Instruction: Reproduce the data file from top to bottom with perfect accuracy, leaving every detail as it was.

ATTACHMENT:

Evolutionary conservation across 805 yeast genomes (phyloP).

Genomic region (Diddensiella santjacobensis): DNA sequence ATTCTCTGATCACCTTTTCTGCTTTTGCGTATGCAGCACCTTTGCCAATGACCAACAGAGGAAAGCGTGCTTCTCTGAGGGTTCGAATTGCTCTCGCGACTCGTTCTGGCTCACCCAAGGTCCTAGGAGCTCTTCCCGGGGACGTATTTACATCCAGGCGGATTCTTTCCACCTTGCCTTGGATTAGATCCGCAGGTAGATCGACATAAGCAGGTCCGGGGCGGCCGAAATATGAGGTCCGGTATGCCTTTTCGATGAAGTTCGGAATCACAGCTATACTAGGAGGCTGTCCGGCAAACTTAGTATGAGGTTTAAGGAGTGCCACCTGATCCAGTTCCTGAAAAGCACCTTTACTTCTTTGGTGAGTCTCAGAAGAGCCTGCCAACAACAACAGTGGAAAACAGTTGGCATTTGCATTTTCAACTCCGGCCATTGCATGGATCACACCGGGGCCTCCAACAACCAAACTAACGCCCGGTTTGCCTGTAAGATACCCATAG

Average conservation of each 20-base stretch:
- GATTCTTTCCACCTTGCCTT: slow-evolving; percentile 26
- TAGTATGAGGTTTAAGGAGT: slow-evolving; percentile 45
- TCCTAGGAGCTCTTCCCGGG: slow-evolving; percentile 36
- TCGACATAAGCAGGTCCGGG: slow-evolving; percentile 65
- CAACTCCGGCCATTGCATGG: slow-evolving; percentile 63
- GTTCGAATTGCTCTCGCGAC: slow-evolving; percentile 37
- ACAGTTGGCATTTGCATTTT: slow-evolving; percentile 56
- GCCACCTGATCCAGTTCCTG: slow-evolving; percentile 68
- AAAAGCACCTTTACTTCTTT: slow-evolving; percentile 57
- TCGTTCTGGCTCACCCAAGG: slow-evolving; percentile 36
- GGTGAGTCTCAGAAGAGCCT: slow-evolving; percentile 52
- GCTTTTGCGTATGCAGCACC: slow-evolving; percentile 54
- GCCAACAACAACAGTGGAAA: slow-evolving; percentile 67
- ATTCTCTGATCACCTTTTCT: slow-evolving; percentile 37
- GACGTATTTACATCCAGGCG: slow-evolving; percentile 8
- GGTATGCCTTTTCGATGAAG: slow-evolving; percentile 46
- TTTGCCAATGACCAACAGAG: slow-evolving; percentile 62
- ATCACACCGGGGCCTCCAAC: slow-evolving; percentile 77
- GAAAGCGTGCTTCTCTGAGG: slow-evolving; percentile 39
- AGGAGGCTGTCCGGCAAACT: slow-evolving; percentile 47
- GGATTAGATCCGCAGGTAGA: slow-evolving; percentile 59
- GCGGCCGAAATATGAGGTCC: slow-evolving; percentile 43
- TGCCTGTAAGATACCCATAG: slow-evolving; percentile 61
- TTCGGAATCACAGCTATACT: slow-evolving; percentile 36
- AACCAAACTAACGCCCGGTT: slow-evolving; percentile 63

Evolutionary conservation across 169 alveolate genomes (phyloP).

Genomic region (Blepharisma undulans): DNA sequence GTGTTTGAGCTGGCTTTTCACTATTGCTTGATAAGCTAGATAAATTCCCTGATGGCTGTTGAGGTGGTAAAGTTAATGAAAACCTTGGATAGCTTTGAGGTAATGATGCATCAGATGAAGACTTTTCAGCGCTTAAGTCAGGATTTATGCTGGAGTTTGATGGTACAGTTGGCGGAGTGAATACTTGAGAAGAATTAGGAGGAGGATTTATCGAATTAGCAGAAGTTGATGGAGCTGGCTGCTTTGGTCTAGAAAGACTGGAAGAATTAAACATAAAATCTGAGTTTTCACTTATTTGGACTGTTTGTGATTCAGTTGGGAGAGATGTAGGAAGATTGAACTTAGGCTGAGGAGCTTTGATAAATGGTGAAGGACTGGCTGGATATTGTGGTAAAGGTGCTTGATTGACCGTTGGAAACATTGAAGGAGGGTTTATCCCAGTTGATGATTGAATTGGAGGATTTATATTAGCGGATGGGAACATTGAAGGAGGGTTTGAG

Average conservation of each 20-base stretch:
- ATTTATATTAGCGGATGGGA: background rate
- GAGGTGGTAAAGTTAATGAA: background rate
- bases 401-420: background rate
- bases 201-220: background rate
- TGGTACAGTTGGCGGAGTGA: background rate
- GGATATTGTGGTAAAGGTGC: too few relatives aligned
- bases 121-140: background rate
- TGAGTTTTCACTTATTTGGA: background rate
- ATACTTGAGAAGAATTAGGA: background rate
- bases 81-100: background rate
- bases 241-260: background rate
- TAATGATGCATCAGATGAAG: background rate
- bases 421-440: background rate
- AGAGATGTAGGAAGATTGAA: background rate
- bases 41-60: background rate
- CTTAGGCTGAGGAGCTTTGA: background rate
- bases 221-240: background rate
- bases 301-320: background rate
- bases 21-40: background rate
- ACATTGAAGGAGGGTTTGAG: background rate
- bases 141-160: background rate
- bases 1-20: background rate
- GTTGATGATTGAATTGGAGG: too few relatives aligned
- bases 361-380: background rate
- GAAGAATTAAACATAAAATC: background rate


Evolutionary conservation across 805 yeast genomes (phyloP).

Genomic region (Diddensiella santjacobensis): DNA sequence ATTCTCTGATCACCTTTTCTGCTTTTGCGTATGCAGCACCTTTGCCAATGACCAACAGAGGAAAGCGTGCTTCTCTGAGGGTTCGAATTGCTCTCGCGACTCGTTCTGGCTCACCCAAGGTCCTAGGAGCTCTTCCCGGGGACGTATTTACATCCAGGCGGATTCTTTCCACCTTGCCTTGGATTAGATCCGCAGGTAGATCGACATAAGCAGGTCCGGGGCGGCCGAAATATGAGGTCCGGTATGCCTTTTCGATGAAGTTCGGAATCACAGCTATACTAGGAGGCTGTCCGGCAAACTTAGTATGAGGTTTAAGGAGTGCCACCTGATCCAGTTCCTGAAAAGCACCTTTACTTCTTTGGTGAGTCTCAGAAGAGCCTGCCAACAACAACAGTGGAAAACAGTTGGCATTTGCATTTTCAACTCCGGCCATTGCATGGATCACACCGGGGCCTCCAACAACCAAACTAACGCCCGGTTTGCCTGTAAGATACCCATAG

Average conservation of each 20-base stretch:
- GATTCTTTCCACCTTGCCTT: slow-evolving; percentile 26
- TAGTATGAGGTTTAAGGAGT: slow-evolving; percentile 45
- TCCTAGGAGCTCTTCCCGGG: slow-evolving; percentile 36
- TCGACATAAGCAGGTCCGGG: slow-evolving; percentile 65
- CAACTCCGGCCATTGCATGG: slow-evolving; percentile 63
- GTTCGAATTGCTCTCGCGAC: slow-evolving; percentile 37
- ACAGTTGGCATTTGCATTTT: slow-evolving; percentile 56
- GCCACCTGATCCAGTTCCTG: slow-evolving; percentile 68
- AAAAGCACCTTTACTTCTTT: slow-evolving; percentile 57
- TCGTTCTGGCTCACCCAAGG: slow-evolving; percentile 36
- GGTGAGTCTCAGAAGAGCCT: slow-evolving; percentile 52
- GCTTTTGCGTATGCAGCACC: slow-evolving; percentile 54
- GCCAACAACAACAGTGGAAA: slow-evolving; percentile 67
- ATTCTCTGATCACCTTTTCT: slow-evolving; percentile 37
- GACGTATTTACATCCAGGCG: slow-evolving; percentile 8
- GGTATGCCTTTTCGATGAAG: slow-evolving; percentile 46
- TTTGCCAATGACCAACAGAG: slow-evolving; percentile 62
- ATCACACCGGGGCCTCCAAC: slow-evolving; percentile 77
- GAAAGCGTGCTTCTCTGAGG: slow-evolving; percentile 39
- AGGAGGCTGTCCGGCAAACT: slow-evolving; percentile 47
- GGATTAGATCCGCAGGTAGA: slow-evolving; percentile 59
- GCGGCCGAAATATGAGGTCC: slow-evolving; percentile 43
- TGCCTGTAAGATACCCATAG: slow-evolving; percentile 61
- TTCGGAATCACAGCTATACT: slow-evolving; percentile 36
- AACCAAACTAACGCCCGGTT: slow-evolving; percentile 63

Evolutionary conservation across 169 alveolate genomes (phyloP).

Genomic region (Blepharisma undulans): DNA sequence GTGTTTGAGCTGGCTTTTCACTATTGCTTGATAAGCTAGATAAATTCCCTGATGGCTGTTGAGGTGGTAAAGTTAATGAAAACCTTGGATAGCTTTGAGGTAATGATGCATCAGATGAAGACTTTTCAGCGCTTAAGTCAGGATTTATGCTGGAGTTTGATGGTACAGTTGGCGGAGTGAATACTTGAGAAGAATTAGGAGGAGGATTTATCGAATTAGCAGAAGTTGATGGAGCTGGCTGCTTTGGTCTAGAAAGACTGGAAGAATTAAACATAAAATCTGAGTTTTCACTTATTTGGACTGTTTGTGATTCAGTTGGGAGAGATGTAGGAAGATTGAACTTAGGCTGAGGAGCTTTGATAAATGGTGAAGGACTGGCTGGATATTGTGGTAAAGGTGCTTGATTGACCGTTGGAAACATTGAAGGAGGGTTTATCCCAGTTGATGATTGAATTGGAGGATTTATATTAGCGGATGGGAACATTGAAGGAGGGTTTGAG

Average conservation of each 20-base stretch:
- ATTTATATTAGCGGATGGGA: background rate
- GAGGTGGTAAAGTTAATGAA: background rate
- bases 401-420: background rate
- bases 201-220: background rate
- TGGTACAGTTGGCGGAGTGA: background rate
- GGATATTGTGGTAAAGGTGC: too few relatives aligned
- bases 121-140: background rate
- TGAGTTTTCACTTATTTGGA: background rate
- ATACTTGAGAAGAATTAGGA: background rate
- bases 81-100: background rate
- bases 241-260: background rate
- TAATGATGCATCAGATGAAG: background rate
- bases 421-440: background rate
- AGAGATGTAGGAAGATTGAA: background rate
- bases 41-60: background rate
- CTTAGGCTGAGGAGCTTTGA: background rate
- bases 221-240: background rate
- bases 301-320: background rate
- bases 21-40: background rate
- ACATTGAAGGAGGGTTTGAG: background rate
- bases 141-160: background rate
- bases 1-20: background rate
- GTTGATGATTGAATTGGAGG: too few relatives aligned
- bases 361-380: background rate
- GAAGAATTAAACATAAAATC: background rate